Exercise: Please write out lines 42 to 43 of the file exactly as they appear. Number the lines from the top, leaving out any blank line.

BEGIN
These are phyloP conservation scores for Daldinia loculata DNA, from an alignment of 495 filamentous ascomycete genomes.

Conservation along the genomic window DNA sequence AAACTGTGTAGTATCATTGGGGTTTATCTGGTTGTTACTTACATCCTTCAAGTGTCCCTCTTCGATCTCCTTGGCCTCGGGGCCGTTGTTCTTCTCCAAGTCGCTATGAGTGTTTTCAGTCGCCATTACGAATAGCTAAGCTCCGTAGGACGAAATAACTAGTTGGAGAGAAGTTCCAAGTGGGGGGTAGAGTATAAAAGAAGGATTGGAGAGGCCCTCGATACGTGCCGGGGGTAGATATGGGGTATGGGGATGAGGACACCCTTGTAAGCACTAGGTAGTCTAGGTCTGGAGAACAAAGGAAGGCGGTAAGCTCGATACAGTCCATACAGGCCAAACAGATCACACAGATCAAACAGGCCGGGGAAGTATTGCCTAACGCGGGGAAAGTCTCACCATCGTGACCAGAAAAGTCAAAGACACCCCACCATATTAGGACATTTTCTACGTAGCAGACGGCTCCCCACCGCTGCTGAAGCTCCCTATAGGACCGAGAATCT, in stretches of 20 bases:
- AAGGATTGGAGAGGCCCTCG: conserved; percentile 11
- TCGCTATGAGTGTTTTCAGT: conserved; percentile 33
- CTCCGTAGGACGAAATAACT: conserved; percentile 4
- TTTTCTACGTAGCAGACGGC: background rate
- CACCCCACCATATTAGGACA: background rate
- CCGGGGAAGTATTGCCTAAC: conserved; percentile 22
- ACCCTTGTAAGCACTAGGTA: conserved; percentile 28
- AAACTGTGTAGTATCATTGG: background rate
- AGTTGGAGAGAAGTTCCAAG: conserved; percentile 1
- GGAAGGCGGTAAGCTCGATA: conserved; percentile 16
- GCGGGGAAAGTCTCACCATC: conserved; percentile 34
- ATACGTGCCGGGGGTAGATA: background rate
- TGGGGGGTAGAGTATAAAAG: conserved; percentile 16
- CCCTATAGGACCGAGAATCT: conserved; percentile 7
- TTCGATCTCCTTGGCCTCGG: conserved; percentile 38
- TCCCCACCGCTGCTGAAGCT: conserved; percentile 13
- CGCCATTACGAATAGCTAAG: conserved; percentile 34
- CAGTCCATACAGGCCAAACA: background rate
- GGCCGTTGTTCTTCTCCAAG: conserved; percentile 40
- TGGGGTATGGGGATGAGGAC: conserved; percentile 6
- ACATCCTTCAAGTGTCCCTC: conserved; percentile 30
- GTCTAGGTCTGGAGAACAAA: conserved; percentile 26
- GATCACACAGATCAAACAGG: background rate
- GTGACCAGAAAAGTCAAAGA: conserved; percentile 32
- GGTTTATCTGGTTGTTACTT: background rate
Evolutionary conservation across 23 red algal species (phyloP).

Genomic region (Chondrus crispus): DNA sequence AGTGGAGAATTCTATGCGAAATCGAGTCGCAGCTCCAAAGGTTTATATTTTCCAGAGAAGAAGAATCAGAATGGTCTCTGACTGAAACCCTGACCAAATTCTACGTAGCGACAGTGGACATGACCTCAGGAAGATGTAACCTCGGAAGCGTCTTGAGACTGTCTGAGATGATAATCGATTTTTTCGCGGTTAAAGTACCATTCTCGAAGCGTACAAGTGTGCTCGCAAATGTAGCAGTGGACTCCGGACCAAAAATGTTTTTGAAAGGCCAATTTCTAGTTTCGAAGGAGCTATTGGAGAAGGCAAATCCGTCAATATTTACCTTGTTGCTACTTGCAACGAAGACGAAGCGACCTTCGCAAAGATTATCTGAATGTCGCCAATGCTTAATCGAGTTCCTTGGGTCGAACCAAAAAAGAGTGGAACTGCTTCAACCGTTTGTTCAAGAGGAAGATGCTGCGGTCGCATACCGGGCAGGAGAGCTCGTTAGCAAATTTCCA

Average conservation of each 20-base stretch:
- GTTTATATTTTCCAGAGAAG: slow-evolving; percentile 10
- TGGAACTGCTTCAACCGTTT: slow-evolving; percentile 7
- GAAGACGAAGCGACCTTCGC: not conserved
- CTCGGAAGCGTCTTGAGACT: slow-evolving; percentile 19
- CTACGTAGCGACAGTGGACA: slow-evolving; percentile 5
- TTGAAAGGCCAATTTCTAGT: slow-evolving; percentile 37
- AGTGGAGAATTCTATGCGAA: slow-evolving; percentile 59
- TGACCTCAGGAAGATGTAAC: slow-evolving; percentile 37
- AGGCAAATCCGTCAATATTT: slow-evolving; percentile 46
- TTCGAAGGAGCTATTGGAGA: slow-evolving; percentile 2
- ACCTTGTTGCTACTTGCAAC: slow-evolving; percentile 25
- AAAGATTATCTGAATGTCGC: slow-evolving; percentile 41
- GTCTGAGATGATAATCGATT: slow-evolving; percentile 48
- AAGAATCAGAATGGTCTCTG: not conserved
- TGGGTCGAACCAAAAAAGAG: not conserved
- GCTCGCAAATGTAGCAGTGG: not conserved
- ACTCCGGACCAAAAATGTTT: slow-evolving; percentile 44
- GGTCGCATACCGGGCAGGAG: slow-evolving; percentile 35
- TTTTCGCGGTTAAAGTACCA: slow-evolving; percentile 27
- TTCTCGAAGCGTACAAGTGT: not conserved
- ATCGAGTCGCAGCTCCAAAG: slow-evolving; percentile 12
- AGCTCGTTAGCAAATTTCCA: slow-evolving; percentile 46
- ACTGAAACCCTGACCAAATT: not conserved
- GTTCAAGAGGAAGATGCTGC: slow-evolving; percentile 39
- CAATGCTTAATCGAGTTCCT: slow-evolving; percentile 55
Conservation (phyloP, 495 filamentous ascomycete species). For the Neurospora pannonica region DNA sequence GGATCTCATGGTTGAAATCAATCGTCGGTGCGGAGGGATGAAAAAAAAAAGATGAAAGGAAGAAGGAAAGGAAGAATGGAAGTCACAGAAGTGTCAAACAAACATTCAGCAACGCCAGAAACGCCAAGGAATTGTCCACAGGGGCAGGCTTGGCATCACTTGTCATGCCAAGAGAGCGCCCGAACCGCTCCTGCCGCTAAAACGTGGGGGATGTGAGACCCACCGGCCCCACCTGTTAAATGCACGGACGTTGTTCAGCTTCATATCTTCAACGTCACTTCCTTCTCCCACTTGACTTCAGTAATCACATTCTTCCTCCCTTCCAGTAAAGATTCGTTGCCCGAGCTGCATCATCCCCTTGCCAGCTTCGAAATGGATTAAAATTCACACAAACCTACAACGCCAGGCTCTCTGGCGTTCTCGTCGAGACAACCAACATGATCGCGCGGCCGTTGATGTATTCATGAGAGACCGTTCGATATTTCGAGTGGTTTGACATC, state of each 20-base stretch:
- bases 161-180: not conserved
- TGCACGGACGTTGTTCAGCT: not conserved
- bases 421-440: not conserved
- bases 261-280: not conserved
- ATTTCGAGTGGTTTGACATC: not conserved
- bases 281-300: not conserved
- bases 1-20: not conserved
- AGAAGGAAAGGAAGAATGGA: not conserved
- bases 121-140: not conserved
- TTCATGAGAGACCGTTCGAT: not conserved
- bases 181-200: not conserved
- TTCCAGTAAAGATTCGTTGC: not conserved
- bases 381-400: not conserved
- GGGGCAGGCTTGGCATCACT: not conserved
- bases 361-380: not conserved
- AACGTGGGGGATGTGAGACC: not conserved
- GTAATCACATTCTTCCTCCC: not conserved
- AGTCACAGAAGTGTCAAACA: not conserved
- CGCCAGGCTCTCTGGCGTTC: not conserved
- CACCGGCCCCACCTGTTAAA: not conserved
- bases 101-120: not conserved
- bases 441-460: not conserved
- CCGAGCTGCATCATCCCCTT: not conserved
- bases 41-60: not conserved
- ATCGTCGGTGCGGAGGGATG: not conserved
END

- AAAGATTATCTGAATGTCGC: slow-evolving; percentile 41
- GTCTGAGATGATAATCGATT: slow-evolving; percentile 48